The Agency contends that the Arbitrator's award "is contrary to law, namely, section 704 of the [CSRA] and other sections of law[.]" Exceptions at 2. The Agency argues that the Arbitrator's conclusion that Sunday premium pay was the "subject of negotiation" between the Agency and the Union is contrary to the definitions of "collective bargaining agreement," "collective bargaining," and "conditions of employment," in sections 7103(a)(8), (12) and (14) of the Statute, respectively, and is contrary to section 9(b) of the PRSA and section 704 of the CSRA. Id.

The Agency states that "Sunday Premium Pay, although listed in a 1967 contract, was so listed only for information purposes as an 'entitlement' along with other entitlements provided by law under the mistaken belief that these employees were entitled to Sunday Premium Pay by statute." Id. at 7. The Agency asserts that the award "is contrary to law because the [a]ward concludes that Sunday Premium Pay was 'negotiated' in the 1967 agreement and continually thereafter." Id. at 16. The Agency argues that "[t]he Arbitrator misinterpreted the meaning of the term 'negotiations' within the context of 'collective bargaining' under section 704 by determining that Sunday Premium Pay benefits themselves were 'negotiated' for employees." Id. The Agency contends that "Sunday Premium Pay was merely listed in the 1967 agreement as a statutory entitlement for eligible employees. It was not 'negotiated' as a contractual benefit under 5 U.S.C. § 7103(a)(12) and, thus, has no legal effect as a contract clause aside from the statutory benefits which it lists." Id.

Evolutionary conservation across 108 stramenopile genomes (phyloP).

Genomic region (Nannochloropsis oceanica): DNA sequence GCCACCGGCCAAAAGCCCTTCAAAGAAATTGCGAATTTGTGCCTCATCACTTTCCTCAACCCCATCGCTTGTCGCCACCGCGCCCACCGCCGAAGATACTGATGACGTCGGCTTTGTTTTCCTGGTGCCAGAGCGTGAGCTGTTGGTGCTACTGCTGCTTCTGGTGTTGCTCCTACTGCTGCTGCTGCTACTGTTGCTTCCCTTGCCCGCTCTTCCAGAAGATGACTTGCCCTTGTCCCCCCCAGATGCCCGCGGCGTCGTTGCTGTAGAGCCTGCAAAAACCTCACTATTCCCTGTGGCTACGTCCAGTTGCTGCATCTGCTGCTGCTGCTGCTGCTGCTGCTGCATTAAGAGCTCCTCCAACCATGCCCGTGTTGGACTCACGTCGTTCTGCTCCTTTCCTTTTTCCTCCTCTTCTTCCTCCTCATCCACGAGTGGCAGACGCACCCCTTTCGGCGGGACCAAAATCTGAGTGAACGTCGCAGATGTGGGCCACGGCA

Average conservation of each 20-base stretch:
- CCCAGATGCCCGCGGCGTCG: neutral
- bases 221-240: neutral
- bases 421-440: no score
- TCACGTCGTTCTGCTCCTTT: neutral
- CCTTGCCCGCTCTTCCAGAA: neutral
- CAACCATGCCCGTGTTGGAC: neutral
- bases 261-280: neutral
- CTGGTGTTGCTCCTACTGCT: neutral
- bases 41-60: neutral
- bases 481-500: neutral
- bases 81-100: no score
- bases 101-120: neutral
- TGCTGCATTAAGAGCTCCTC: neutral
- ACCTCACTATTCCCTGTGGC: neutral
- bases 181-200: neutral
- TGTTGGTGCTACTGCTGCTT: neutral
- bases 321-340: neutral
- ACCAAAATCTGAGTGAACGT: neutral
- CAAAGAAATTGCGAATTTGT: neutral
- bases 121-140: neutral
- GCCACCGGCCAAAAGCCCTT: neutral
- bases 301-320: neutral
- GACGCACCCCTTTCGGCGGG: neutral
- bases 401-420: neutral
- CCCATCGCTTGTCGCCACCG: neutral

The Agency also contends that the Arbitrator's award is inconsistent with section 704 because it requires the Agency to pay Sunday premium pay even though the parties have stipulated that the companies used to determine prevailing rates and practices do not pay Sunday premium pay. The Agency asserts that the Arbitrator's finding that "the term 'prevailing rates and practices' in section 704 is only a 'guideline[,]'" and his conclusion that Sunday premium pay need not be currently prevailing among the surveyed companies because it had been negotiated in the contract prior to August 19, 1972, are contrary to the plain language of section 704, its legislative history, the Authority's interpretation of section 704 and other applicable case law. The Agency states that, under section 704, "[i]f the pay practice is not currently prevailing in the industry, the parties may not negotiate over that pay practice." Id. at 22. The Agency maintains that because "Sunday Premium Pay is not a currently prevailing practice in the industry, the parties may not negotiate over that practice." Id. at 22-23. The Agency argues that "[s]ince the payment of Sunday Premium Pay is not authorized or valid under section 704, the Agency was required to terminate this pay practice even assuming it could be considered to have been negotiated prior to August 19, 1972." Id. at 23.